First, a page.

Retired police dogs will no longer die of depression in old age homes
Ramu, the police dog which retired last month after spending 12 years snooping for criminals and bombs, died lonely and depressed. But in his death, he’s turned saviour for his fellow canine officers. Like all retiring police dogs, Ramu too was sent to an animal shelter to ensure that he leads a peaceful life. However, it was observed that Ramu started to miss his handler’s company and struggled to adjust to his new surroundings. He longed for his handler and died two weeks later. “Most police dogs who miss their handlers are depressed once they retire,” KM Puttaswamy, a handler in Bengaluru since 1987, told The Times Of India.
However, Ramu’s ordeal managed to draw the attention of the higher-ups in the department. Bhaskar Rao, ADGP (crime and technical wing), who has himself adopted two strays, said Ramu’s death left him distraught and led him to decide that dogs should be left in their care post retirement too. “We made a new rule on June 17, empowering handlers to look after their dogs after they retire from service. The department will bear their expenses,” Rao said.
Puttaswamy, who’s trained more than 50 dogs since 1987 and been a handler for four dogs, said, “These dogs develop an emotional relationship with their handlers and suffer from depression when separated.” Police dogs literally come of age under their handlers. The department adopts German Shepherds, Dobermans, Alsatians, Labradors, among other breeds, when they are just three months old, from reputed agencies after vetting their pedigree.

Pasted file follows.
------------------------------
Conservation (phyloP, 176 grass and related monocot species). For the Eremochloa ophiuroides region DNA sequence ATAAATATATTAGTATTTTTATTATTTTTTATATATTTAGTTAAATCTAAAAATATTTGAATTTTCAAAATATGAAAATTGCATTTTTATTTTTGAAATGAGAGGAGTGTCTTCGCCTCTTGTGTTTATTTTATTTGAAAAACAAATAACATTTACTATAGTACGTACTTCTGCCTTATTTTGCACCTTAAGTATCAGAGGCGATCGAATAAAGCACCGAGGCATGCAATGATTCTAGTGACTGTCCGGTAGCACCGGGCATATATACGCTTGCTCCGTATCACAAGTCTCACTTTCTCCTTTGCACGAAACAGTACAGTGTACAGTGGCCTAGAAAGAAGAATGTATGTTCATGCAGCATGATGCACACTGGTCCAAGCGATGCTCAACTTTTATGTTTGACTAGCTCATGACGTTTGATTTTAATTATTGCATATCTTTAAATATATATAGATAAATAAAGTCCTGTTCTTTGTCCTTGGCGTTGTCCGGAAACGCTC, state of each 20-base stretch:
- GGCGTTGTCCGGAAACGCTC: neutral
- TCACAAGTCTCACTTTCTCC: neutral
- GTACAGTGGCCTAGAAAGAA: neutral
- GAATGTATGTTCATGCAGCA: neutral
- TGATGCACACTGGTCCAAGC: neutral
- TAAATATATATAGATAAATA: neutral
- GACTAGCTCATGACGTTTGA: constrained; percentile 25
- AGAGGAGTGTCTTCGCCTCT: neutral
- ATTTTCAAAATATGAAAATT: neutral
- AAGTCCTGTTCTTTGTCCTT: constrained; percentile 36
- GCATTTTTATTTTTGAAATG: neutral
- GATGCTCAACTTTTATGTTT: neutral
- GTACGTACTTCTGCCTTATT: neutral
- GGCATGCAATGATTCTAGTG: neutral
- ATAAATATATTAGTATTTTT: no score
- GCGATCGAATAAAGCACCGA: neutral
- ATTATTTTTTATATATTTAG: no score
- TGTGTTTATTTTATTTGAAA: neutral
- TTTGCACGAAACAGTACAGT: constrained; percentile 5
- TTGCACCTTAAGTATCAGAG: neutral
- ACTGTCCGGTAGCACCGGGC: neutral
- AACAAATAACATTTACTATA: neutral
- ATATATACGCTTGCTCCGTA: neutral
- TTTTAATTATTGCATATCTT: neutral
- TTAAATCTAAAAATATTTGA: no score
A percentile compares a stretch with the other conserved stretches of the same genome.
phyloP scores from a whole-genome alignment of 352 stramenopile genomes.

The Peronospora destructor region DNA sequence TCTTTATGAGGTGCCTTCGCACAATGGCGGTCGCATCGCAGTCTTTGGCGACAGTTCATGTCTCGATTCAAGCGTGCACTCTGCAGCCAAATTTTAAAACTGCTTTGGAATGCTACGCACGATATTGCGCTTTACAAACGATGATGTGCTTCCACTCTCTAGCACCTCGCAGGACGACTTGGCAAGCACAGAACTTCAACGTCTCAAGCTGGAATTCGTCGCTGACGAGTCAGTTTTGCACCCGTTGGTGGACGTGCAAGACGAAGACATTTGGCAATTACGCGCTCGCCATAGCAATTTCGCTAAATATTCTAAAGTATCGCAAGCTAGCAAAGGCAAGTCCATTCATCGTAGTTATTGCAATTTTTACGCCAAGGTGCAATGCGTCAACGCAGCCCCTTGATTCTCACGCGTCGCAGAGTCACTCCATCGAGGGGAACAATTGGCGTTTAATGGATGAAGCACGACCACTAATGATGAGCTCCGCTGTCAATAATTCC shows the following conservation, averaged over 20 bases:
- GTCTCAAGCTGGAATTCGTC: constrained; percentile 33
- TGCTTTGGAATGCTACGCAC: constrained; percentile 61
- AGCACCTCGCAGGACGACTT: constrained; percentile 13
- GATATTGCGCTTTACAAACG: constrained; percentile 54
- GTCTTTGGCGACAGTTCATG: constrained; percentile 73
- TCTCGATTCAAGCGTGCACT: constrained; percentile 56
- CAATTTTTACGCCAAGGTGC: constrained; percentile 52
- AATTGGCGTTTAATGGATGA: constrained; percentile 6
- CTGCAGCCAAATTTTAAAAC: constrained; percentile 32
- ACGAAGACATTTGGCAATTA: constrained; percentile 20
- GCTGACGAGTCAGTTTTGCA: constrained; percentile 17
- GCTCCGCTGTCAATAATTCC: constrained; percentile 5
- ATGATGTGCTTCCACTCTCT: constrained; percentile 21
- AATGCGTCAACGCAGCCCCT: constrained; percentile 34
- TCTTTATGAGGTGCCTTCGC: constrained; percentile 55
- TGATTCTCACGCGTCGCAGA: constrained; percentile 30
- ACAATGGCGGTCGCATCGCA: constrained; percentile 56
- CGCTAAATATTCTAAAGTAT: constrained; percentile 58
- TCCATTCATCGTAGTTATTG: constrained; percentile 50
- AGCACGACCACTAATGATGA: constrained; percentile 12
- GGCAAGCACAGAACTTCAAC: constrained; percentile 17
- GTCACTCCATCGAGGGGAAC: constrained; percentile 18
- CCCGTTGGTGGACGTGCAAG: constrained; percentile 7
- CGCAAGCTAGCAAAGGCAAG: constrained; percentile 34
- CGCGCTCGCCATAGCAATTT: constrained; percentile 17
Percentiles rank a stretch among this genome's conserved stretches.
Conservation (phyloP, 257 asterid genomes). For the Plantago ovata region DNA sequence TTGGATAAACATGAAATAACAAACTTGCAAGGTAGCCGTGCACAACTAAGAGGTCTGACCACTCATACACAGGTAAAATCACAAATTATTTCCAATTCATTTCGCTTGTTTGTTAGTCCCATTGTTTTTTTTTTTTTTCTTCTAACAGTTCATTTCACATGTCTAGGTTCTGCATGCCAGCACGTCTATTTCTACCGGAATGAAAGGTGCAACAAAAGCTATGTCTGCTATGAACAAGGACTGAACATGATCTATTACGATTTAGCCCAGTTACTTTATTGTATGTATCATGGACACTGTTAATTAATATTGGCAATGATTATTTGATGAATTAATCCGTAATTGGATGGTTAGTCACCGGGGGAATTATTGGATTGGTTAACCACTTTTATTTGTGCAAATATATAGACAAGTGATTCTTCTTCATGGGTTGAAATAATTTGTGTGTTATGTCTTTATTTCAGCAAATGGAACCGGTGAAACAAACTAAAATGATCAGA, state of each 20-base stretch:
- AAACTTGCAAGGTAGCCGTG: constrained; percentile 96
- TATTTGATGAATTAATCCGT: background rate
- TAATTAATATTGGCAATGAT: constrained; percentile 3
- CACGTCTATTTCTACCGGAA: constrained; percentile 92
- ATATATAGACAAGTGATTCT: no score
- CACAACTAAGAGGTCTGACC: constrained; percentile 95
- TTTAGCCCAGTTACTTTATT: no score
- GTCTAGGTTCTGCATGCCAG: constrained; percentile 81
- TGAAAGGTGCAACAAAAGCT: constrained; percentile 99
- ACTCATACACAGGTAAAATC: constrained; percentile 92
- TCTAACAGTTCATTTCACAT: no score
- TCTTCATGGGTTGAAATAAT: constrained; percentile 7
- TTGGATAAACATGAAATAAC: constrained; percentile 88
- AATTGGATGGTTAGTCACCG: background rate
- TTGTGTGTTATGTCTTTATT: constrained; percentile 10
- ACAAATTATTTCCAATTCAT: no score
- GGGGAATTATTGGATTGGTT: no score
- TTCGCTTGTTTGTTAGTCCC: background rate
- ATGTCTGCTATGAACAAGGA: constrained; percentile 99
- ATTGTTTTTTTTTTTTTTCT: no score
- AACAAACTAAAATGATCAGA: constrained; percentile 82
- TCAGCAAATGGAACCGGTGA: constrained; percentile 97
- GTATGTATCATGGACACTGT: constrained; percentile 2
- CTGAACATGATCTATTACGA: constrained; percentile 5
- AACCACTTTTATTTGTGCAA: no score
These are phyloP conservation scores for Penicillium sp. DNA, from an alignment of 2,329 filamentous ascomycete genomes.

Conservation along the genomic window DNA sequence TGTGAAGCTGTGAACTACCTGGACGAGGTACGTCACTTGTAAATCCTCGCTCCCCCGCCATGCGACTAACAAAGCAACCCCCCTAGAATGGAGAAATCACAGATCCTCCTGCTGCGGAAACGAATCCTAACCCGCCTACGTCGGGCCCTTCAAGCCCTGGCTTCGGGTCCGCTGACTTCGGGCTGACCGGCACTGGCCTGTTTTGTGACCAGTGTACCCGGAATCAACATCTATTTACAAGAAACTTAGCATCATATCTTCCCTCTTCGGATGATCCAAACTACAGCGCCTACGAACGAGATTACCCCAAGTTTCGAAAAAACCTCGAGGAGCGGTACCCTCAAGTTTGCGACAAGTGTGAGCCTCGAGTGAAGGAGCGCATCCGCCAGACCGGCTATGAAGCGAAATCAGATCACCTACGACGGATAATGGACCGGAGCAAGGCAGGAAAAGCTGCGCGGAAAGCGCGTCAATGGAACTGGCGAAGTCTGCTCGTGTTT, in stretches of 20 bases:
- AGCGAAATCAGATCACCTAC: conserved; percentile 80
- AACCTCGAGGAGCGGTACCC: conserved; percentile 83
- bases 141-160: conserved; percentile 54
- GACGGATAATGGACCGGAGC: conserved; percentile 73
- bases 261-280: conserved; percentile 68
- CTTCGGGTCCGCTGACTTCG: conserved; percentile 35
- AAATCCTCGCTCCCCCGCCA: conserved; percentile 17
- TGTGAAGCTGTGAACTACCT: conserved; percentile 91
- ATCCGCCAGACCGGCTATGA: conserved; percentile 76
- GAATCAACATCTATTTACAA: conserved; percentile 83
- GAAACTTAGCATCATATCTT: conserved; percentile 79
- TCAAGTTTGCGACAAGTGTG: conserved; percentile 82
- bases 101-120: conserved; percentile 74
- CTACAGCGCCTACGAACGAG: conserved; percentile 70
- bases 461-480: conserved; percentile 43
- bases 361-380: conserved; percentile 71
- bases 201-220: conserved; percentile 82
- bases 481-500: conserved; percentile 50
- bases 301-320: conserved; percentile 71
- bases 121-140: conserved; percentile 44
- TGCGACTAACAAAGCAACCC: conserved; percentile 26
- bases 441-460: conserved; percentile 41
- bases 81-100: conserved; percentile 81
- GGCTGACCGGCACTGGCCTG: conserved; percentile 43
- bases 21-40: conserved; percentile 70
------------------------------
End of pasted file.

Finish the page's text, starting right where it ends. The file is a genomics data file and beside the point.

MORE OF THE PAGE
The dogs undergo nine months of training that includes understanding commands and performing tasks. The dogs are deployed with narcotics, explosives, and crime detection squads where it is deemed fit to serve. Typically, a dog serves the department for the next 10 years. Once a dog is enlisted for a squad, it is assigned a handler. The handler, a constable trained in handling dogs, is responsible for the dog’s well being. The dog spends the rest of its years with the same handler.
Handlers liken the relationship they share with their dogs as that of ‘master-disciple’ or ‘parent-child’. The handlers even work the same shift as their dogs, and feed them twice a day. The dogs are trained not to accept food from anyone else. While vegetables, milk, eggs and nutritious dog food is given in the morning, dinner is non-vegetarian.
“A police dog’s routine is known only to its handler, who can sense when the dog is hungry and needs to be taken out to attend nature’s call. Dogs taken away from their handlers are like fish out of water and lose the battle for survival. In their old age, it is better they remain with their handlers,” says Ninga Reddy Patil, inspector, dog squad.
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